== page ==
A retired F.B.I. Agent with psychological gifts, is assigned to help track down "The Tooth Fairy", a mysterious serial killer. Aiding him, is imprisoned forensic psychiatrist Dr. Hannibal "The Cannibal" Lecter.
Will Graham is a former FBI agent who recently retired to Florida with his wife Molly and their young son. Graham was a 'profiler'; one who profiles criminal's behavior and tries to put his mind into the minds of criminals to examine their thoughts while visiting crime scenes. Will is called out of his self-imposed retirement at the request of his former boss Jack Crawford to help the FBI catch an elusive serial killer, known to the press as the 'Tooth Fairy', who randomly kills whole families in their houses during nights of the full moon and leaves bite marks on his victims. To try to search for clues to get into the mind of the killer, Will has occasional meetings with Dr. Hannibal Lecktor, a charismatic but very dangerous imprisoned serial killer that Will captured years earlier which nearly drove him insane from the horrific encounter that nearly cost Will's life. With some help and hindrance, Will races against the clock before the next full moon when the 'Tooth Fairy' will ... Written by
When the production could not get permission to film on board a commercial airplane, Mann booked his actors and crew onto a twilight flight from Chicago to Florida where the production was relocating anyway. A stripped-down camera, lighting and sound equipment were taken on board as carry-on luggage. Pilots and flight attendants were appeased with gifts of film crew jackets. See more »
The two cops on the front porch are taken by surprise by Dollarhyde with his shotgun, despite there being eight foot high windows on either side of the door. See more »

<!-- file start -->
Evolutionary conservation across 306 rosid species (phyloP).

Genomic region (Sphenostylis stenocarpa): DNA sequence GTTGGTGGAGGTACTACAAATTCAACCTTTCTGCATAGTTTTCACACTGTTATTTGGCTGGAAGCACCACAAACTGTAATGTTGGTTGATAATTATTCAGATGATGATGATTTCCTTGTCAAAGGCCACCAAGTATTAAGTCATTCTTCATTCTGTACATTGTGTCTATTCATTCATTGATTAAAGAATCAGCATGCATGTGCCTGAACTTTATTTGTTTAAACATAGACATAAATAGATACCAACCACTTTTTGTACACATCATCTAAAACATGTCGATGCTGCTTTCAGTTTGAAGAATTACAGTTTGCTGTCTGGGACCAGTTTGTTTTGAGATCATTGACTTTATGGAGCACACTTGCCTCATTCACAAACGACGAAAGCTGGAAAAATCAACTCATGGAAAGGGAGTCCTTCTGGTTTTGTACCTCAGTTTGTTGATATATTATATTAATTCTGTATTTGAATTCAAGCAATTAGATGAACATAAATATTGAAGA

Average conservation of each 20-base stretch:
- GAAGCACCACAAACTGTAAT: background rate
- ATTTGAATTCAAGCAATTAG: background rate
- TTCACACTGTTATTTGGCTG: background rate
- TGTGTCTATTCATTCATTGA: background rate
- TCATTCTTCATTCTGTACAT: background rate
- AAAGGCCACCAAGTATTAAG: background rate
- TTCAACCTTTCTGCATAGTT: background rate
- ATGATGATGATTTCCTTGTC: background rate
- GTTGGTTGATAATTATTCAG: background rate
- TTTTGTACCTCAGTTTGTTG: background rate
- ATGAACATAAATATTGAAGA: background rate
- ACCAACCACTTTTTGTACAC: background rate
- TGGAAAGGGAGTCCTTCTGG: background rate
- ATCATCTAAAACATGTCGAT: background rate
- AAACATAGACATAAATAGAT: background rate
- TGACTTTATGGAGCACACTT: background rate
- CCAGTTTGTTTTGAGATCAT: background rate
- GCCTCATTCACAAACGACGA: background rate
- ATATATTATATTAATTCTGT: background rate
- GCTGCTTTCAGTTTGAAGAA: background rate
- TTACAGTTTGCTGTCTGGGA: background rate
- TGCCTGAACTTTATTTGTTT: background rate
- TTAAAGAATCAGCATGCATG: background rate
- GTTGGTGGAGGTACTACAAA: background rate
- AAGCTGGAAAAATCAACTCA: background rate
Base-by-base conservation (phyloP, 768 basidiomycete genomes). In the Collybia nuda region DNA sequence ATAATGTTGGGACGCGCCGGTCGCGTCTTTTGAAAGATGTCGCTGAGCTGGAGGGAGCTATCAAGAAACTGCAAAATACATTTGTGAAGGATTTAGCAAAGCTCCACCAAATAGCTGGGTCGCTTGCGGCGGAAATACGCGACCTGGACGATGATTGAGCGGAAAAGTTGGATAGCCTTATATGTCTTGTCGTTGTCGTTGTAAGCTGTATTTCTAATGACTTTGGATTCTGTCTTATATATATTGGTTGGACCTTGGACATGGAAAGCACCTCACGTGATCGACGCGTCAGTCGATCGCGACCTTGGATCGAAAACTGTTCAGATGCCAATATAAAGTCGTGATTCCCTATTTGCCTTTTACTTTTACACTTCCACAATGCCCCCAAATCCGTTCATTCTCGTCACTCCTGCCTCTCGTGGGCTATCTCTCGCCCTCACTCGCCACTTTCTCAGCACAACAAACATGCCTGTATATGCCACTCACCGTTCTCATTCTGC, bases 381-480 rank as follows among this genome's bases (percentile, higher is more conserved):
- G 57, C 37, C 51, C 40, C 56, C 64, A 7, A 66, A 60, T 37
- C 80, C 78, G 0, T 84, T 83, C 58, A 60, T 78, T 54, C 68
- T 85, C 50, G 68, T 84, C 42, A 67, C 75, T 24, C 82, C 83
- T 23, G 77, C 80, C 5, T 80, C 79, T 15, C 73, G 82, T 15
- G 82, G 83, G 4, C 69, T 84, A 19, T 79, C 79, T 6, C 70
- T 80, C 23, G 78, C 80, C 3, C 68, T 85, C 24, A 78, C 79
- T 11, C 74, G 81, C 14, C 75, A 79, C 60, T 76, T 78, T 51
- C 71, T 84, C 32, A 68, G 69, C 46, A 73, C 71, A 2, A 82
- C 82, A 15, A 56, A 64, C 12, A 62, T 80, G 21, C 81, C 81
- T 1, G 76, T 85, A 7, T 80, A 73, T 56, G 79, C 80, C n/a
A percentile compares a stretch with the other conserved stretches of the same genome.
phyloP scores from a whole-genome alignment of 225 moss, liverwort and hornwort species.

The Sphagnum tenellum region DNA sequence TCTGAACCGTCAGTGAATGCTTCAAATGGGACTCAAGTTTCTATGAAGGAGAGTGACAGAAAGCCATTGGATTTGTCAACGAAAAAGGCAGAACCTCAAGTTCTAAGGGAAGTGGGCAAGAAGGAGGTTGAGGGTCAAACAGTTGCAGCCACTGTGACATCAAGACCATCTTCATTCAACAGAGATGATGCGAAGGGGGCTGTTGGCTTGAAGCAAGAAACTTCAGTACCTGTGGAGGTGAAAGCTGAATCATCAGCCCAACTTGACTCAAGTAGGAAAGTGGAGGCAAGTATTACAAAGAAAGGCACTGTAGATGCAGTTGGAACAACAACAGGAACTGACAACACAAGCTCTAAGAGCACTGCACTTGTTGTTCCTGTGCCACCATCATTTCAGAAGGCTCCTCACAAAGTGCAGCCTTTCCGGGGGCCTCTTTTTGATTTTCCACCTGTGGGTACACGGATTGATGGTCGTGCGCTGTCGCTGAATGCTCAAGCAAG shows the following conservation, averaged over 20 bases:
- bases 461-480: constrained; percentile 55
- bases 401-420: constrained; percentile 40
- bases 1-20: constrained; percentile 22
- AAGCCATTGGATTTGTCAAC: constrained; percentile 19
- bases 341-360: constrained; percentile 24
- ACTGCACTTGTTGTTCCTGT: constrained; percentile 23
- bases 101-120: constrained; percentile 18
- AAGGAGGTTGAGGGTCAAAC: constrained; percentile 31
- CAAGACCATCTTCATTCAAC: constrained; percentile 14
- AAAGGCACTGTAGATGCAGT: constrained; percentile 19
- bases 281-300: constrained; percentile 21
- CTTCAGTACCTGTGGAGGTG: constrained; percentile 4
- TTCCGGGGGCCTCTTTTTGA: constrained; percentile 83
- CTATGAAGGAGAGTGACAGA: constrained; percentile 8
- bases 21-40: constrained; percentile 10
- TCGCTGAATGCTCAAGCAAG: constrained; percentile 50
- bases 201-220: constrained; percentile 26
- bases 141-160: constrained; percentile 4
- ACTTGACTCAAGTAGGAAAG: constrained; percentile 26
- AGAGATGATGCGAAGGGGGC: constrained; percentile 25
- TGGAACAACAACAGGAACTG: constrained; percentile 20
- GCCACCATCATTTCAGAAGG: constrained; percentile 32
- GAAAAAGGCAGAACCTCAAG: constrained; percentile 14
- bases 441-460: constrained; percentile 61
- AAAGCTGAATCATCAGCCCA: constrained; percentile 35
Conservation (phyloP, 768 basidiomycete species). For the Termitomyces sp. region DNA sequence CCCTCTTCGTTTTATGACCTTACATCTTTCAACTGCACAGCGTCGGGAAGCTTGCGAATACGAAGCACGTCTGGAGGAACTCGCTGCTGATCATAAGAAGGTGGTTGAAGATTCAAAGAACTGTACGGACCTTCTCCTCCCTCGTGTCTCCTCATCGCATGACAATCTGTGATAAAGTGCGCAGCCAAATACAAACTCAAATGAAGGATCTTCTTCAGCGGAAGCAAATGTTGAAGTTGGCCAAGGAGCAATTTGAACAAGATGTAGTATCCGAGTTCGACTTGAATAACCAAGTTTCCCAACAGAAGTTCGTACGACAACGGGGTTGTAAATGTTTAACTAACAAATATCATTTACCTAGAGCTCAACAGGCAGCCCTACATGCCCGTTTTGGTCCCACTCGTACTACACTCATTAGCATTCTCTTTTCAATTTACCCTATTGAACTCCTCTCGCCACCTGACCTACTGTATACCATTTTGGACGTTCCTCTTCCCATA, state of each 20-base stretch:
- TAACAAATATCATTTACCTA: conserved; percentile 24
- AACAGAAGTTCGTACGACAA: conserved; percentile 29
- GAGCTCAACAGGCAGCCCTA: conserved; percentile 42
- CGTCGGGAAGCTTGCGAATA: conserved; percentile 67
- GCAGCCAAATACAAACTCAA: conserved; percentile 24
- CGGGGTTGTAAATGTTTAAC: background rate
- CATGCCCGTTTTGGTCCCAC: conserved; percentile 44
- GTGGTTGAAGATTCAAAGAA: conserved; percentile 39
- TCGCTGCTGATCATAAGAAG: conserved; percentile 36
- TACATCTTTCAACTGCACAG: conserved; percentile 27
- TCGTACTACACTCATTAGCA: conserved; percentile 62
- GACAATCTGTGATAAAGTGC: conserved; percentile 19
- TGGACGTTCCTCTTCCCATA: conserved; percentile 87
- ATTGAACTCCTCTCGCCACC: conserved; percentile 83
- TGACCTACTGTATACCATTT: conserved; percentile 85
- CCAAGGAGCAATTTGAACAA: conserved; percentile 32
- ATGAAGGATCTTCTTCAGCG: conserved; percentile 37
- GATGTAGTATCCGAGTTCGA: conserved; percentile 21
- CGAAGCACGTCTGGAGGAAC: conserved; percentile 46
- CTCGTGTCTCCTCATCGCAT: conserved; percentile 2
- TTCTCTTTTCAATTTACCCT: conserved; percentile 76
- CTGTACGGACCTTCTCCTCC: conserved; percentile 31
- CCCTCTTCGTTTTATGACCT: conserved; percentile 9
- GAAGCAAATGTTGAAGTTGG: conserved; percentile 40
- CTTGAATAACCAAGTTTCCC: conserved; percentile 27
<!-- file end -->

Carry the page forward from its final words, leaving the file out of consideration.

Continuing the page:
We should have talked at the boatyard. You don't wanna talk about it here.
I'm not fallin' all over myself to talk about much anywhere, Jack.
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THIS BIG HUSH
Performed by Shriekback
Courtesy of ARISTA RECORDS LIMITED and ISLAND RECORDS, INC.
Written by David Allen, Martyn Barker, Barry Andrews and Carl Marsh
Published by POINT MUSIC, LTD. See more »
Manhunter is the best 'serial killer' genre film I've seen to date. It covers the 'serial killer' phenomenon from all possible angles - from the killings themselves and the motives of the killer, to the manhunt and the effects it has on the agents tracking the killer. Each of these four angles could themselves be the sole premise for such a film and it's to Mann's credit that he not only manages to deal with each of these angles in a substantive manner but also skilfully weaves them together into a coherent story.
The film moves at a steady pace and, while always conveying the urgency of the characters' actions, it never feels rushed. The process of tracking the killer is shown to us in meticulous detail right down to the unspoken rivalry and/or contempt that the different branches of the law enforcement system have for each other. And it's this last point that touches on that which makes Manhunter so clever and in my opinion better than the book itself.
Everything important in Manhunter is subtly hinted at so it's left up to the audience to infer: Graham's ability to track serial killers (he's half-way there himself); relatedly, Graham's motives for choosing Lounds to lure the killer (whether he was aware of them or not); Dolarhyde's disgust/insecurity at his own physical appearance (and the root of his desire to kill). This is the true brilliance of Manhunter. Rather than force-feeding the audience, Mann recognises that the characters in this film are driven by their ability or inability to deal with their own psyches. The subject matter is therefore subjective and should never be clear-cut enough so that it can be explained in black and white.